Reform Scotland News: 2 March 2011


All newspaper references refer to Scottish editions. Where there is a link to a newspaper’s website, the relevant page reference is highlighted and underlined.


In addition to the newspaper stories outlined below, further news coverage can be found online at BBC News Scotland, STV News and Sky News.



Armed forces: The Government announced yesterday that the armed services are facing 11,000 redundancies. The cuts include plans to axe a tornado jet squadron at RAF Lossiemouth. (Herald page 1, Scotsman page 1, Times page 1, Sun page 1, Express page 4, Mirror page 15, Mail page 1, Record page 4, Courier page 1, P&J page 1, FT page 2, Telegraph page 1)


Insurance costs: A ruling by the European Court will ban insurance companies and pension providers from using gender to set premiums.  The move could mean young women in particular are penalised, facing up to a 40% increase in their car insurance premium.  (Scotsman page 10, Times page 5, Sun page 16, Herald page 10, Guardian page 17, Express page 1, Mail page 4, Record page 1, Courier page 10, FT page 4)


Calman Commission: The Scottish Parliament committee examining the Scotland Bill has backed all the findings of the Calman Commission according to a leaked draft seen by the Herald. (Herald page 6)


Independence:  Brian Wilson in the Scotsman accuses the SNP of being Scotland’s Fianna Fail by being non-ideological and populist, rather than being radical.


Housing benefit: About 45,000 people in Scotland in receipt of housing benefit will have their payments reduced under the coalition government’s plans according to Scottish local authorities. (Times page 6)


Andrew Cooper: Daniel Finkelstein in the Times comments on the appointment of Andrew Cooper as David Cameron’s new director of strategy, calling him a ruthless moderniser.


SNP Cabinet:  The Scottish Government has been accused of planning to spend taxpayers’ money on holding Cabinet meetings in key SNP constituencies. (Mail page 24)



Broadband: The average UK broadband speed remains less than half the advertised level according to Ofcom. (Scotsman page 21, Herald page 9, P&J page 5)



Supreme Court: External Affairs Minister Fiona Hyslop has criticised plans to allow a route of appeal in criminal cases in Scotland to the UK Supreme Court. John McTernan in the Scotsman accuses the SNP of putting politics before human rights. (Scotsman page 2, Courier page 6)


Early release: The Court of Appeal in Edinburgh yesterday ruled that people serving indeterminate life sentences in non-murder cases could become eligible for parole after serving half of the punishment part of their sentence, rather than the current two- thirds. (Scotsman page 3, Times page 11, Herald page 9, Express page 21, Courier page 10, P&J page 9)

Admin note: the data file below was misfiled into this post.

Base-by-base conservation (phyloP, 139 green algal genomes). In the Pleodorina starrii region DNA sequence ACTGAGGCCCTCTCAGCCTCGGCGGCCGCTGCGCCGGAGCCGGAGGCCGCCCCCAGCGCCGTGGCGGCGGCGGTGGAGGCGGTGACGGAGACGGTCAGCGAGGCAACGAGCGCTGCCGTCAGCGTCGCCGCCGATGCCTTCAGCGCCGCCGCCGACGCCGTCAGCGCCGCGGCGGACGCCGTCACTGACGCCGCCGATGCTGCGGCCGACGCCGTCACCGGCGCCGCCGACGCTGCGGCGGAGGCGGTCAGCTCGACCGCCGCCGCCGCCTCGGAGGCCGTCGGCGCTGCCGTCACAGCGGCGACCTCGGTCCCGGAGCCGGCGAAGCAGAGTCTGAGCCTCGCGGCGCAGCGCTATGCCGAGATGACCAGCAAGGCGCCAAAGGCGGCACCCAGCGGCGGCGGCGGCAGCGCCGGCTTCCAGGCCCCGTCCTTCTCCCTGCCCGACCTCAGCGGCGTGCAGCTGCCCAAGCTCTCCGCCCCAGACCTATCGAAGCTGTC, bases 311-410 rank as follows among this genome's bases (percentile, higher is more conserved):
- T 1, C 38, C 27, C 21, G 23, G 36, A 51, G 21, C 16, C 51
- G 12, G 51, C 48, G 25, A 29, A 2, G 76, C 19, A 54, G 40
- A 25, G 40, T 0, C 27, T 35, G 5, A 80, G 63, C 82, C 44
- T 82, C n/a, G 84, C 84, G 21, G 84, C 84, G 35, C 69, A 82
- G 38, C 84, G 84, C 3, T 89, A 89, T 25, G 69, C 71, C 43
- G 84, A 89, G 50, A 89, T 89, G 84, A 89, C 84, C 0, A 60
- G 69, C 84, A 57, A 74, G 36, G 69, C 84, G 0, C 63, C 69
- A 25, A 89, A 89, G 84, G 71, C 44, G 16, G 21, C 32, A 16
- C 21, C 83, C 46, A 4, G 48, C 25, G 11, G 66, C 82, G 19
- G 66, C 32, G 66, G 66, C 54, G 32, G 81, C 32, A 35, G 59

Police numbers: The Scottish Government says it expects police numbers to reach 17,720 by the end of this month, 1,036 above the number they inherited in 2007 fulfilling the SNP pledge for 1,000 extra police officers. (Scotsman page 8, Times page 11, Herald page 6, Courier page 1, Telegraph page 2)



Petrol prices: Unleaded petrol prices are at a record 130.03 pence a litre. (Scotsman page 5, Record page 2, Courier page 14, P&J page 9)


Transport Scotland: Transport Scotland has been criticised by the Scottish Parliament’s Audit Committee for allowing the cost of electronic ticketing machines, introduced as part of the National Concessionary Travel scheme, to jump from an estimated £9m in 2004 to £42m by the time they were operational in 2010. (Scotsman page 12, Herald page 6, Express page 2)



Higher education: Funding plans for Scottish Universities, which will see students from South of the Border pay £25,500 for a degree, only £1,500 less than the maximum allowable fee in England,  have been criticised for potentially pricing out students from the rest of the UK.  (Scotsman page 2, Times page 11)


Universities in Scotland have also claimed that there could be a £200m funding gap between universities in Scotland and their counterparts in England due to the new fees being introduced south of the border.  The gap is more than twice the £93m the Scottish government estimate. (Telegraph page 1)


In a submission to the Scottish Government’s consultation on higher education, 200 professors and researchers from Glasgow University have called for the influence of senior management groups to be reduced and for a cap on the salaries of senior officials. (Herald page 5)


Teachers’ pay: Teaching union the EIS has called on its members to reject a new pay deal which would freeze teachers’ pay for two years. (Record page 6)